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How to Find a Moisturizer That Won’t Make Your Acne-Prone Skin Worse

Can moisturizers cause acne? We always hear about how important moisturizing is for the skin, but do acne-prone skin types still need to use moisturizers? Truth is, yes and no.

Just like with any other skin care product you purchase, it’s imperative to choose a moisturizer that works for your skin type to avoid causing acne. If you find your moisturizer is the culprit of any newfound bumps, don’t swear off moisturizers entirely. They’re truly essential to keeping acne at bay!

We reached out to dermatologist Neil Sadick of the Sadick Dermatology Group in New York City to find out why moisturizing is so crucial, especially for acne-prone skin.

What types of moisturizer formulas are best for acne-prone skin?

“Moisturizing is a very important part of skin care, including skin that is acne-prone, as hydration allows sebum buildup to loosen and clear the pores,” says Sadick. In other words, if you avoid hydrating your skin, you can actually cause your sebum production to go into overdrive since it will desperately try to provide your skin with moisture. As a result, this could lead to clogged pores and more acne.

You might thinking: iIf this is true, then why do I break out even more every time I moisturize? Well, it’s likely because you’re not choosing the right moisturizer for your skin type. “When choosing a moisturizer for acne-prone skin go for gel, oil-free or water-based formulas that are lightweight and non-comedogenic, which means they won’t clog pores, but they will restore balance and hydration,” says Sadick.

What ingredients should you avoid?

Sadick advises to “steer clear of clogging ingredients like petroleum, mineral oil or silicones like dimethicone” as well as “any alcohol, or artificial fragrances [which] are also a no-no as they are irritants and trigger inflammation and flare ups.” While these are general ingredients to avoid, remember that what may not work for someone else’s skin could work for yours. It’s important to pay attention to how your skin reacts to a certain product or ingredient in order to avoid them in the future.

To do this, always patch test before using a new product to determine whether or not it works for you. I tend to do this by using it for a few weeks on one side of my face and seeing how it reacts. If everything remains the same, I can eventually add it into to my routine, if not, I either donate it or give it to a friend.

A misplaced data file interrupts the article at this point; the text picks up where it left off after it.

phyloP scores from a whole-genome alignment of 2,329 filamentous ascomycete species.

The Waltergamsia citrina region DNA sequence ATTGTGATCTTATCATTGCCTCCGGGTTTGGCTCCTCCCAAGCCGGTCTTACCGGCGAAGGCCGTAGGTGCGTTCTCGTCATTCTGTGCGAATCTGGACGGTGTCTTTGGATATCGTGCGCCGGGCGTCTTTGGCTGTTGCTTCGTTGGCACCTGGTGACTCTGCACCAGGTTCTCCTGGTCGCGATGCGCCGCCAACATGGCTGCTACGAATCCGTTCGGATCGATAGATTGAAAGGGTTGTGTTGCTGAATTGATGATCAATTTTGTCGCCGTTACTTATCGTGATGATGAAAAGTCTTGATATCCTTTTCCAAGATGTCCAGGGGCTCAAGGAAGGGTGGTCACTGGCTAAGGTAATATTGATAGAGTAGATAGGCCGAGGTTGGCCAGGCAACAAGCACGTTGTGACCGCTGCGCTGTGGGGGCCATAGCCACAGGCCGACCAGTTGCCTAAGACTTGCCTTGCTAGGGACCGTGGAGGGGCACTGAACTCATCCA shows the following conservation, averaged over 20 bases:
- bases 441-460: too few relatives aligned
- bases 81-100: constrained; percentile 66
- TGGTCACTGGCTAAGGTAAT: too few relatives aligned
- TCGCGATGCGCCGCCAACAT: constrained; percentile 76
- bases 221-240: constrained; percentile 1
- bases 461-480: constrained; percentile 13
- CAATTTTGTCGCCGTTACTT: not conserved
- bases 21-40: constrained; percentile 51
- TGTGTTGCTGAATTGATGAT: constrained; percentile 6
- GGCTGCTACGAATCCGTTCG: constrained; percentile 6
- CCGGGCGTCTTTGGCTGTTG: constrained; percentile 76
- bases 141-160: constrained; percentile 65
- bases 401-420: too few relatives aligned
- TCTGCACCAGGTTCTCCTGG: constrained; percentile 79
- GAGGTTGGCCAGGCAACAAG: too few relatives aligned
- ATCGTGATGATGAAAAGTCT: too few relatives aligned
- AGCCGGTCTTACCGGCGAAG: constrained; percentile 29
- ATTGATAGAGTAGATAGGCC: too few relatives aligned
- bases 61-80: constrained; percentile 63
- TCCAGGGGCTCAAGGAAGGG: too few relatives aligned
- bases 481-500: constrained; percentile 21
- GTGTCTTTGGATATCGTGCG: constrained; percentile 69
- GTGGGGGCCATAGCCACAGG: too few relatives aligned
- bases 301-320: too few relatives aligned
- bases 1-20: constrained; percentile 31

What are some beneficial ingredients to look for in a moisturizer for acne-prone skin?

Sadick explains that “moisturizers that contain salicylic acid and benzoyl peroxide can both fight acne and moisturize the skin.” A good example of this is the COSRX Natural BHA Skin Returning Emulsion which contains natural BHA’s that aid in keeping your pores clear by fighting acne and hydrating your skin without causing congestion. Sadick also recommends that you “look for glycerin and hyaluronic acid as ingredients that will help seal in the moisture, as well as gentle exfoliants (glycolic, lactic acid) that will help remove debris and renew the skin surface.”

The Hanskin Real Complexion Hyaluron Moisture Cream helps to add moisture without any greasy residue. This is thanks to its formulation that contains hydrolyzed hyaluronic acid, niacinamide, and glycerin to increase moisture and trap it in so your skin stays hydrated all day long. 

Another refreshing yet hydrating gel formulation is the Dr. Oracle A-Thera Cream. This moisturizer comes loaded with nourishing ingredients like Celtic mineral water, bamboo extract, and glycerin, which all work together to effectively moisturize and strengthen the skin’s barrier. This formula is perfect for those who want to hydrate and soothe, red, irritated skin.

What about for dry, acne-prone skin?

Not everyone who suffers from acne-prone skin has an oily or combination skin type, so for those with dry skin some of these products may not provide enough moisture. The Klairs Rich Moist Soothing Cream can help by alleviating dryness while also calming, inflamed skin. It contains yeast-derived beta glucan, jojoba oil, and ceramides, which help to reinforce your skin’s barrier while helping to smooth dry patches and flaky skin.

The SkinRX Madecera Face Cream is also a great option for dry skin. This one is actually a cica cream, meaning it’s packed with madecassoside, a derivative found in centella asiatica that helps to fight inflammation and irritation. It also contains niacinamide to brighten and even out skin tone while ceramides trap in moisture for all day hydration.

Bottom line:

Moisturizing is essential not only to keep your skin hydrated but also to keep acne at bay. So, next time you suspect your moisturizer could be causing you acne instead of skipping this part of your routine, try to evaluate the one you’re using and make sure you’re choosing skin care products that work for your skin type.

+What’s your opinion? Can moisturizers cause acne? Let us know in the comments below!
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